var oPayload = new
     {
         destination,
         message,
         certificate,
         certPassword
     };
     var strPayload = JsonConvert.SerializeObject(oPayload, Formatting.Indented);
     var wc = new WebClient();
     var response = wc.UploadString("https://....execute-api.eu-west-1.amazonaws.com/Prod", strPayload);
     return response;
 }

So, Assuming you have the destination ID, and your certs set up correctly, this just works!

For anyone who is interested, here is the GitHub Repo of the AWS Lambda function:

https://github.com/infiniteloopltd/ApnsHttp2

And for those who happen to use PHP as the trigger to send push notifications, here is the client code in PHP:

<?php
$data        = file_get_contents('cert.p12');
$cert64      = base64_encode($data);
$destination = "-apns-token-";
$password    = "-cert-password-";
$url         = "https://xxxxxx.execute-api.eu-west-1.amazonaws.com/Prod";
$ch          = curl_init($url);
$oPayload    = array(
    'destination' => $destination,
    'message' => 'hello there!',
    'certificate' => $cert64,
    'certPassword' => $password
);
$payload     = json_encode($oPayload);
curl_setopt($ch, CURLOPT_POSTFIELDS, $payload);
curl_setopt($ch, CURLOPT_RETURNTRANSFER, true);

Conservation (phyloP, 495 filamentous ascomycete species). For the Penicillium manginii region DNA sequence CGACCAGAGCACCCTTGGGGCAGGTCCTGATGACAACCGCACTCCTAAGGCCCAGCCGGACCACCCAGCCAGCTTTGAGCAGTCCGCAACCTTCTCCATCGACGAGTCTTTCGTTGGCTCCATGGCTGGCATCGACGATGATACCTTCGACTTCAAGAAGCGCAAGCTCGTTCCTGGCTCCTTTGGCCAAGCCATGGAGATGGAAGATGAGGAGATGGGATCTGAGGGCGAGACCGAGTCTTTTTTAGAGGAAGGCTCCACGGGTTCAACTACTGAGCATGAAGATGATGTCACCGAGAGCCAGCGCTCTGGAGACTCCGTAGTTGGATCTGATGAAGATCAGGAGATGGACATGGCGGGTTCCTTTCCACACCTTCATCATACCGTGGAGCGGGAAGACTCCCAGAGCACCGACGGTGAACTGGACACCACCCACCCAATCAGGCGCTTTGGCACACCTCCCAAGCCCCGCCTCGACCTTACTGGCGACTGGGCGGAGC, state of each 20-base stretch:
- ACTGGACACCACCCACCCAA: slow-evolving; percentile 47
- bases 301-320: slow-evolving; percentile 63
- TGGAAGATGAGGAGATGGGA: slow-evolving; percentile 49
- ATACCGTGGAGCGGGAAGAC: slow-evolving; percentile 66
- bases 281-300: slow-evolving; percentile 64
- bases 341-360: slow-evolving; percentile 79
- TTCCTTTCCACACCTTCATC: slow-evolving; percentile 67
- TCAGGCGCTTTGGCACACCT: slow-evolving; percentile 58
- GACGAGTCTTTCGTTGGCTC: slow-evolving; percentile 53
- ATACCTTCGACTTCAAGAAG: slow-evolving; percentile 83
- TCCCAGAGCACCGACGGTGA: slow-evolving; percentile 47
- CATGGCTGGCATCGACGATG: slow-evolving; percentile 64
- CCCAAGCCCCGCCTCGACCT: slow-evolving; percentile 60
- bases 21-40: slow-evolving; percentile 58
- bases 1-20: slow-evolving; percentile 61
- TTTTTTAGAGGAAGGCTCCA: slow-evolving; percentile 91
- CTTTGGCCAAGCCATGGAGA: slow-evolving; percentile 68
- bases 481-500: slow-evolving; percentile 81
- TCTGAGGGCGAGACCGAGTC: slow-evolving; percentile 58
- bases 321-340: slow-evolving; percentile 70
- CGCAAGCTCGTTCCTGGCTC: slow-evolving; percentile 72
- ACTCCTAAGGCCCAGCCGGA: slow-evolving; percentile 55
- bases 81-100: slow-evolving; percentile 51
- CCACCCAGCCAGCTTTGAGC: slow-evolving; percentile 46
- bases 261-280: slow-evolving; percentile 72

$content = curl_exec($ch);
if ($content === false) {
    echo 'Curl error: ' . curl_error($ch);
}
curl_close($ch);
echo $content;
?>

Categories: Uncategorized

Overriding the Date in a WebClient Request in C#

The WebClient object in C# greatly simplifies the actions of making HTTP GET and POST requests, however, when you need to edit an “Under the hood” property, then you find that WebClient has hidden this functionality from you.

In this example, I want to override the Date property of the HTTP request, effectively sending a request to the server, but saying it was sent at a different time. This is not a property you often want to mess with, but you can do it as follows;

private class SpecializedWebClient : WebClient
{
    public DateTime Date { get; set; }
    protected override WebRequest GetWebRequest(Uri address)
    {
	var request = base.GetWebRequest(address) as HttpWebRequest;
	if (request != null) request.Date = Date;
	return request;
    }
}

I hope someone finds this useful!

Categories: Uncategorized